The move comes as Ayrshire's fire services faces a personnel shortage - with a struggle to keep part time firefighters, leaving many of the county's fire engines unable to attend emergencies, according to the firefighter, who described the situation as "appalling".

On the loss of Ayr's high reach appliance, our source said: "As well as the obvious benefit of being able to conduct rescues from high rise homes and offices, height appliances are often the only safe way to deal with a fire in a roof space.

"They are therefore vital for the safety of firefighters at incidents which require work on a roof.

"Ayrshire residents and businesses are being put at an unacceptable risk due to this decision.

"In the event of Kilmarnock's aerial appliance not being available due to maintenance or attending another callout, the next closest height vehicle with a full-time crew will be based in Greenock or Glasgow."

Our source said the situation on the afternoons of Monday, September 4 and Tuesday, September 5, when around half of the service’s vehicles in Ayrshire were not available for service, was commonplace.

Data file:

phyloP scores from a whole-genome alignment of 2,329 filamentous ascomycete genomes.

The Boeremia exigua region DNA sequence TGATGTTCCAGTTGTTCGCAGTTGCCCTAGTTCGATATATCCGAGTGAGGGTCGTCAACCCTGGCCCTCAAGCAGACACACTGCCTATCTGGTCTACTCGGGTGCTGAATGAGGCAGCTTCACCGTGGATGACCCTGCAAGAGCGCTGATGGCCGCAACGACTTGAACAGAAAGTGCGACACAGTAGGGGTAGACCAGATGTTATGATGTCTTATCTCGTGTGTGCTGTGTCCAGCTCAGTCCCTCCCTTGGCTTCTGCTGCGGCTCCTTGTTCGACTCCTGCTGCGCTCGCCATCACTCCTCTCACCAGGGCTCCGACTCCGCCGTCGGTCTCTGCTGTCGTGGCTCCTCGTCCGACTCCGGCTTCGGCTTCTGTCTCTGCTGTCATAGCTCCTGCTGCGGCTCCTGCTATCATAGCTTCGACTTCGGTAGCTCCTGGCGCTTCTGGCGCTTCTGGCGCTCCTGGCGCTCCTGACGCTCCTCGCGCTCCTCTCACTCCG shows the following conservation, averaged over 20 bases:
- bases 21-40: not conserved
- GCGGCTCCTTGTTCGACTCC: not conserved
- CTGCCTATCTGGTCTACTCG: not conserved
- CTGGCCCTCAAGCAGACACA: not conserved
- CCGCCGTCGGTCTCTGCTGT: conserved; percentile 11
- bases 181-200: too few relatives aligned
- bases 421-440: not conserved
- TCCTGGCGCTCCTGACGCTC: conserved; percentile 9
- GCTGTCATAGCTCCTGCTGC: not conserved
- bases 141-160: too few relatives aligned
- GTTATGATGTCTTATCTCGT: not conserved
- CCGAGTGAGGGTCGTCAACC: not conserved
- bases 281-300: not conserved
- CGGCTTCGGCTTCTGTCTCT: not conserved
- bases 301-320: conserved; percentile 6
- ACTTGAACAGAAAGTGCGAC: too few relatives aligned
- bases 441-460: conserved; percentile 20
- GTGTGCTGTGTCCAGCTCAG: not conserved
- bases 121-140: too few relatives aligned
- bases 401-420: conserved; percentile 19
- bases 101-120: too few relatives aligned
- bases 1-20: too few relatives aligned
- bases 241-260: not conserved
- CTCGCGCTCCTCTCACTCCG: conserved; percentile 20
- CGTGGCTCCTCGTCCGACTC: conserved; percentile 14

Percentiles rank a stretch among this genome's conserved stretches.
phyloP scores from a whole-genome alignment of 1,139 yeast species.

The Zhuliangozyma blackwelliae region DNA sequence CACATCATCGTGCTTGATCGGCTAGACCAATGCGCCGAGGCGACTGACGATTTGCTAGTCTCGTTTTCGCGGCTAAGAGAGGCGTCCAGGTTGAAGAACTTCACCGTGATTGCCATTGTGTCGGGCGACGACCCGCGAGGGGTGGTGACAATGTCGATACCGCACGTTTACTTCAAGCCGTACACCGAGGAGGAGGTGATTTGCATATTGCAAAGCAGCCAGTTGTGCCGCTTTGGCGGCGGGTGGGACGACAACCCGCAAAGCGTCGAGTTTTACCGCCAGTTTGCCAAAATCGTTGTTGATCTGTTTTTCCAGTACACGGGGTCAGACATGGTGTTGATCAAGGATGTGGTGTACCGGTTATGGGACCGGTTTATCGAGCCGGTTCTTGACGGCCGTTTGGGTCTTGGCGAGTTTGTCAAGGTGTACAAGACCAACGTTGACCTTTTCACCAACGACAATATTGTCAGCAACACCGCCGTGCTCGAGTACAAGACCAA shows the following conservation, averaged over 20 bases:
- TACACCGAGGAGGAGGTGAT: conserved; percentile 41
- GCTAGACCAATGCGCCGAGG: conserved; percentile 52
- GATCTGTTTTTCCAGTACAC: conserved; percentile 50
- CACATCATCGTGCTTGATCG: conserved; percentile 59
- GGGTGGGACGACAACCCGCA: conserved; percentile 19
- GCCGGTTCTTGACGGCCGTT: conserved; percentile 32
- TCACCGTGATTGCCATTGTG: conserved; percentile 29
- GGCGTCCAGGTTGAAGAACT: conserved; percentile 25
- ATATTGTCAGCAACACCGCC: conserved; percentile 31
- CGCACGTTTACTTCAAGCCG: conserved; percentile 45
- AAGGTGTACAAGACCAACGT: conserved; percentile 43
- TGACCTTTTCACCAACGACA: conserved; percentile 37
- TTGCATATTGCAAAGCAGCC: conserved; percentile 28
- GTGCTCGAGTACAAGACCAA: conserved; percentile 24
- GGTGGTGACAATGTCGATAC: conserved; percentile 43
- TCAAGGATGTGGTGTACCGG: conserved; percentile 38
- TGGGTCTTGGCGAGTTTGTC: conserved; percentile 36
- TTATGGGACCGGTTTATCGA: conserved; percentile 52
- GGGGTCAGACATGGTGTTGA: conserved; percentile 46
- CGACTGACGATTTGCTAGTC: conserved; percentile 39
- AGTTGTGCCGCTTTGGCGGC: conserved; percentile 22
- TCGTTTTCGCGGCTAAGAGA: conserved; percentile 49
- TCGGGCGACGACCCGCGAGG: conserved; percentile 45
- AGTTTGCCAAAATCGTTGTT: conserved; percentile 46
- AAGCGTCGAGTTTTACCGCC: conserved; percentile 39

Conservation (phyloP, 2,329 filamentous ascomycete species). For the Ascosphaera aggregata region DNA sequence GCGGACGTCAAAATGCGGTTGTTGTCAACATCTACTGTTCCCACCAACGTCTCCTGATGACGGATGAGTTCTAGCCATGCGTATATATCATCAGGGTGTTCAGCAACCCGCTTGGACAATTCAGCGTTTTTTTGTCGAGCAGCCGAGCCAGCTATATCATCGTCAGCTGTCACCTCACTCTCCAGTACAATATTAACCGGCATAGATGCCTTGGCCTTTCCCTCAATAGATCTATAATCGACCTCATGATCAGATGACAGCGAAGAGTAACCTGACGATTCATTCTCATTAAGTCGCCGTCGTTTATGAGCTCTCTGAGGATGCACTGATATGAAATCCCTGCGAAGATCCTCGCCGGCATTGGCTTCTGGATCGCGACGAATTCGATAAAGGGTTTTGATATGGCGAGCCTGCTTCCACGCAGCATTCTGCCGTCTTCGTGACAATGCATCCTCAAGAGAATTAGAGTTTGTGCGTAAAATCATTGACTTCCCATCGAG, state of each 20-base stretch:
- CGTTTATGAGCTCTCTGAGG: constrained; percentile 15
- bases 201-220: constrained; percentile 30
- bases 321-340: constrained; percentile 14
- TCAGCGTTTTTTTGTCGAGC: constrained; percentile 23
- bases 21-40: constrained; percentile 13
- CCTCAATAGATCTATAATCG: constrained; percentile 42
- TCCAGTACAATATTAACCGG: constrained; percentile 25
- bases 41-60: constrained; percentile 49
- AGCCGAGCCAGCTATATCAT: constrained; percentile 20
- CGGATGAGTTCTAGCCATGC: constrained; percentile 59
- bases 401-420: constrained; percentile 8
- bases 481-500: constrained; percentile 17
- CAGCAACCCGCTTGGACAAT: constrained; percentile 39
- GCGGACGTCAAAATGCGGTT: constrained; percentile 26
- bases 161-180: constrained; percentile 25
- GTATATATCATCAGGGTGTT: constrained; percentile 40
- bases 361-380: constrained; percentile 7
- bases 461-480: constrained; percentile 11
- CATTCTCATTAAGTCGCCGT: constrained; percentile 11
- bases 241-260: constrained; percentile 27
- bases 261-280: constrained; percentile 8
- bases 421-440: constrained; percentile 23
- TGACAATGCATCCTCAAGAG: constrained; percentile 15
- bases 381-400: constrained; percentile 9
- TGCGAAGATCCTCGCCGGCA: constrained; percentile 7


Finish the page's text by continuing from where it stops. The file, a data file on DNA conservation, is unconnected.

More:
They added: "The level of cover being offered in Ayrshire is appalling, and that example is typical of most days now.

"The fire service simply cannot retain its part-time workforce and endless recruitment campaigns have not been successful.

"The management will tell you it's because of a decline in employment in many of the towns staffed by on-call crews, who often leave their jobs to attend emergencies, but that's not the case.

"It's the bad management of the fire service in this area which is responsible, and this is causing firefighters to leave, while a lengthy and complicated recruitment process deters potential new firefighters from applying.

"There are more pumps off the run now than ever before in my 25 years of service."

Area Commander Ian McMeekin is the local senior officer for East, North and South Ayrshire.

He said: "The removal of Ayr's high reach appliance is part of a review of high reach appliances across Scotland.